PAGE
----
Browse Prior Art Database

Communications Protocol for Computer Network

IP.com Disclosure Number: IPCOM000077381D
Original Publication Date: 1972-Jul-01
Included in the Prior Art Database: 2005-Feb-25
Document File: 4 page(s) / 34K

Publishing Venue

IBM

Related People

Karp, DP: AUTHOR [+2]

Abstract

With the development of computer networks, i.e., networks of heterogeneous computing entities, there has arisen the need for an efficient computing entity to computing entity line protocol which can handle interactive communications between the heterogeneous entities.

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Communications Protocol for Computer Network

With the development of computer networks, i.e., networks of heterogeneous computing entities, there has arisen the need for an efficient computing entity to computing entity line protocol which can handle interactive communications between the heterogeneous entities.

There is described herein a communications protocol in a network communications access technique which enables the design of a network, which is flexible and structured to permit optimum use of all available resources. To this end, the protocol utilizes a minimum set of line control characters. Information is passed in a header type of message which provides the capability of identifying a wide range of line control functions. Error recovery is implemented, based upon the same type of messages and by the transfer of line timing responsibilities to program control. The protocol operates in a half-duplex or full-duplex environment.

In the protocol, there are three types of line controls: 1) End-to-end messages which indicate a transaction between two different nodes (computing entities in the network) one node being the origin node and the other the destination node. 2) Physical messages being exchanged between adjoining nodes. 3) Error messages indicating that a previous exchange of information between two nodes has failed and that recovery procedures are to be instituted. It is to be noted that types 1 and 2 hereinabove can be combined into a single message when the end-to-end nodes are adjacent.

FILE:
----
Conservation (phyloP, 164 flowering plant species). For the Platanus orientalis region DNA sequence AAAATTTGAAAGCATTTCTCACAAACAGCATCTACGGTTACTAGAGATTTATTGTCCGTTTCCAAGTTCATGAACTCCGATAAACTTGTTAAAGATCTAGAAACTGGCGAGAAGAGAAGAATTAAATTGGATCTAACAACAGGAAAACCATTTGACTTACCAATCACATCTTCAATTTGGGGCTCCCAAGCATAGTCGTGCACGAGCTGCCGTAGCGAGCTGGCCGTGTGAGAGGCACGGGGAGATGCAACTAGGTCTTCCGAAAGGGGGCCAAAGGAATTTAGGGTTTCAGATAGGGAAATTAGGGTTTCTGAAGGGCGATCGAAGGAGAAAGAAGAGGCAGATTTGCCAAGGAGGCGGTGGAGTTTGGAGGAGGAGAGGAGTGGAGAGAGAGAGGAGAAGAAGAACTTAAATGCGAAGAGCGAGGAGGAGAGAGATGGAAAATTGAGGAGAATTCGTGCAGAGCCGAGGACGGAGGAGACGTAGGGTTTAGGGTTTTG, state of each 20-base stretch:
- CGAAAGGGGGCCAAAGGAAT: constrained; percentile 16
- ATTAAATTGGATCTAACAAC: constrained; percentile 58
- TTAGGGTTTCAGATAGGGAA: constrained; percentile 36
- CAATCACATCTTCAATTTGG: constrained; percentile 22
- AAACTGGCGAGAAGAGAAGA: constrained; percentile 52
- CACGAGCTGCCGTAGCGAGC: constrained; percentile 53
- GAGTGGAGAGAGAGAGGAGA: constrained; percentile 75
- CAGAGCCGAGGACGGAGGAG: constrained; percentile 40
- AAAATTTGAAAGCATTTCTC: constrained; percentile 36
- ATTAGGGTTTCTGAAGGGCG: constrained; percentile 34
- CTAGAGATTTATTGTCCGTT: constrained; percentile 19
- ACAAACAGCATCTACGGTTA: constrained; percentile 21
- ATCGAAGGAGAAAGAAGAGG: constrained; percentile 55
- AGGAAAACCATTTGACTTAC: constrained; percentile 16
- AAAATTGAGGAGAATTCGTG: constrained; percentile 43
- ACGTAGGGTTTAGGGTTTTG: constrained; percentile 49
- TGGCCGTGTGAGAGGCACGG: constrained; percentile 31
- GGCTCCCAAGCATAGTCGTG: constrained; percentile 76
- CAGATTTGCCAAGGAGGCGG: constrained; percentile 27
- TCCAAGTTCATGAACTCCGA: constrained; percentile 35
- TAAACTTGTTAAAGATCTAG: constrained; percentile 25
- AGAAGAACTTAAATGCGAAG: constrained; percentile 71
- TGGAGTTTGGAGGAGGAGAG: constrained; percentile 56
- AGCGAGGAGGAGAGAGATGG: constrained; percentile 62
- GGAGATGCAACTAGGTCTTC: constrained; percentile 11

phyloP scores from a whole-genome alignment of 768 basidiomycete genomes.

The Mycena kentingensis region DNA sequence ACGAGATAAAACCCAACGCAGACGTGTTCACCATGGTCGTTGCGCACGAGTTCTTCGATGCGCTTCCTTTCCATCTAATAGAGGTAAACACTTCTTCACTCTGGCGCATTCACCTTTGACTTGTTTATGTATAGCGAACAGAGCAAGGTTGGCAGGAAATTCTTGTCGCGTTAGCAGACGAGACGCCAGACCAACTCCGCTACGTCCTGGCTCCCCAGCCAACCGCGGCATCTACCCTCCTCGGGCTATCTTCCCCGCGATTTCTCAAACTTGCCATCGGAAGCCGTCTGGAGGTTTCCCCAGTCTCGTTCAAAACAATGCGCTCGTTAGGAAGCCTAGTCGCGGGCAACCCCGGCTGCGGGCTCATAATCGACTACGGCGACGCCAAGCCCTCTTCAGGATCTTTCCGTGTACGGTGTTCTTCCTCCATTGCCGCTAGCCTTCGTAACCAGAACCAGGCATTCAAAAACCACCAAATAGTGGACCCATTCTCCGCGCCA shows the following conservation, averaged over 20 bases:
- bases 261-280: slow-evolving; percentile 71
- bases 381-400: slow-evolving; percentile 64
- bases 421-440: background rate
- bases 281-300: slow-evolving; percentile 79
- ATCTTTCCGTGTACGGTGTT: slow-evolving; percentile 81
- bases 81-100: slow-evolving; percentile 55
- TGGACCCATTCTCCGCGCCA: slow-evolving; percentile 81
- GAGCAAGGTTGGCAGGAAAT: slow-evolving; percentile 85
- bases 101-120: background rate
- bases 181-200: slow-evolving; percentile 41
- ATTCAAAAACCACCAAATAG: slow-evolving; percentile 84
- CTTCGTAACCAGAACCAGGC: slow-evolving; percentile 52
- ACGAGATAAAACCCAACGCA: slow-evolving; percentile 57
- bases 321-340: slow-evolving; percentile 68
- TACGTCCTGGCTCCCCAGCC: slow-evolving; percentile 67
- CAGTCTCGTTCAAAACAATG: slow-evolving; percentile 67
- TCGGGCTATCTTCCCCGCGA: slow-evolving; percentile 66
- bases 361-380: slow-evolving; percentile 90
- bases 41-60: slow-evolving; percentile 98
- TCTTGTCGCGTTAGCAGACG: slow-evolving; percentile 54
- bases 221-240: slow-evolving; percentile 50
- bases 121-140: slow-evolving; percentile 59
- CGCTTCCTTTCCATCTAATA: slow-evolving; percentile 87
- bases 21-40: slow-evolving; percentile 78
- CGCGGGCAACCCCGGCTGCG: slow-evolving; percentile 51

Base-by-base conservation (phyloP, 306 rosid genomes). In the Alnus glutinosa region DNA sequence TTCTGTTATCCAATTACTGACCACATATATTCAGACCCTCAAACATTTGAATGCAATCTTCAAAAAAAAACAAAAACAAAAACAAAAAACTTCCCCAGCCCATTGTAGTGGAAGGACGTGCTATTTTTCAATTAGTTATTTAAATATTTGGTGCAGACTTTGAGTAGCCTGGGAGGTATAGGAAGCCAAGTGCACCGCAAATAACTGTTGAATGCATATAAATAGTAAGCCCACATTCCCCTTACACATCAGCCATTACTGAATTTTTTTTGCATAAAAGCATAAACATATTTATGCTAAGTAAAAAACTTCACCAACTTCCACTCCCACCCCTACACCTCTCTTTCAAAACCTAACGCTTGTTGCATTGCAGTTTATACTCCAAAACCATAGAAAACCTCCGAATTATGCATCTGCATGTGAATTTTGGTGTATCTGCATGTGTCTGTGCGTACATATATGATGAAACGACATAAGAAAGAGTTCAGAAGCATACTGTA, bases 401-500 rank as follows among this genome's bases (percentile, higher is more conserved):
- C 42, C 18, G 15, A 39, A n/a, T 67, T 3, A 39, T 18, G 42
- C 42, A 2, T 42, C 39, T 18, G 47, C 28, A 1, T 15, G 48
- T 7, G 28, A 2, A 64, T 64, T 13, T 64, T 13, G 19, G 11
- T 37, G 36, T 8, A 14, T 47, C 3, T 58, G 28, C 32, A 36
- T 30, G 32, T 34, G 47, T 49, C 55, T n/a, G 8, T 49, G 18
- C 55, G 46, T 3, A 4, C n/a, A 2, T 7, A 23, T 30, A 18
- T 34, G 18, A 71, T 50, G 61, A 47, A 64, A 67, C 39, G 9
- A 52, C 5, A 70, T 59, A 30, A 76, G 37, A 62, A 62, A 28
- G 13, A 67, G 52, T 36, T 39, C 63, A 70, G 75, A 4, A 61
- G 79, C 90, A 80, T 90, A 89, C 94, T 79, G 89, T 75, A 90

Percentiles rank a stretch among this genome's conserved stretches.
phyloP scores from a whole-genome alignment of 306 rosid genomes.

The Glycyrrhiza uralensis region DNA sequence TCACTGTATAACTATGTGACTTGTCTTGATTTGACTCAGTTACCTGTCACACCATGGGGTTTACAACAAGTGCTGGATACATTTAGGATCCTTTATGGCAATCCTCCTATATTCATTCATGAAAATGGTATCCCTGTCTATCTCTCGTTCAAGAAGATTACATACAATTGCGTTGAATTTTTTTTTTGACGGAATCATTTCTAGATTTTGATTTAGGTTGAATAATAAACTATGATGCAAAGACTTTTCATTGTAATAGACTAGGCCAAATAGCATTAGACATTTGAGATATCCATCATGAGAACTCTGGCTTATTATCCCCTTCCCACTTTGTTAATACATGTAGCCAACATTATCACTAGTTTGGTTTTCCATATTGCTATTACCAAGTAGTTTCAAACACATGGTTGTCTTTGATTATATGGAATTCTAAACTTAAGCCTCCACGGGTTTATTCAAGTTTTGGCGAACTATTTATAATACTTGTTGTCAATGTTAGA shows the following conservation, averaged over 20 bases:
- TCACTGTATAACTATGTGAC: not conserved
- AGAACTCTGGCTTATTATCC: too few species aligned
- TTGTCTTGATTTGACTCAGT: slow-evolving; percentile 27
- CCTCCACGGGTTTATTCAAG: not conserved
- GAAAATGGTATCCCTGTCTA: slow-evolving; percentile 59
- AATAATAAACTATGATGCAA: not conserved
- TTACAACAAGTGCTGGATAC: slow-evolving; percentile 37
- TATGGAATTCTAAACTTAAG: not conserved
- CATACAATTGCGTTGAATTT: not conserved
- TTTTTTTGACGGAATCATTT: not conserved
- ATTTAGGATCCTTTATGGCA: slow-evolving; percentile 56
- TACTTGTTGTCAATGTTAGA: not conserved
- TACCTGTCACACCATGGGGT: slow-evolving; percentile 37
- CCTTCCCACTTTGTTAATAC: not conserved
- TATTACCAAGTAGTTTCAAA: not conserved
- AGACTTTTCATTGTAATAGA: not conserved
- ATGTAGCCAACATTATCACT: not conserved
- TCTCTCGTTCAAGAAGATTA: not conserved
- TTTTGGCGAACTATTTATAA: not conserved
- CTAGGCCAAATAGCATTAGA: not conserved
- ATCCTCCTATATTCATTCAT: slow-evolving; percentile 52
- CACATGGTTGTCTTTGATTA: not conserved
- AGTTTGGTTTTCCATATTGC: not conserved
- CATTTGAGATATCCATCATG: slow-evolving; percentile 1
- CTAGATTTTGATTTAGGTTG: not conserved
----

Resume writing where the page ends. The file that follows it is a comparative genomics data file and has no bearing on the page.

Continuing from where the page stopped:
Reference is now made to Fig. 1 wherein there is illustrated as to how an exchange of requests occurs between three distinct nodes A, B and C. Messages in the figure are numbered in the order that they would be sent under normal circumstances. Message Number. 1. Node A sends a message to node C via node B. 2. Node B physically acknowledges receipt of message (1) and indicates to nods A that no messages are outstanding. Otherwise, a message would have been sent together with the physical reply. 3. Node B sends message (1) to node C. 4.-5. Node C acknowledges receipt of a message from node B and, after examining it, also sends a logical acknowledgment to node A.
6. Node B receives the message from node C, acknowledges that it was received, and that no other transactions are outstanding for the link BC. 7. Node B sends the logical acknowledgement received to node A. 8. Node A physically acknowledges receipt of message (7) with the fact that it has nothing else for that link AB.

The interface is designed such that, upon the receipt of a message, its queues are scanned for other transactions for the same line. When the message is for a user, the interface verifies that the proper logical response is received for each block sent. If an error occurs on any of the messages, the interface insures that all subsequent blocks, together with the one in error, are properly resent.

In this latter connection, the protocol provides for the handlin...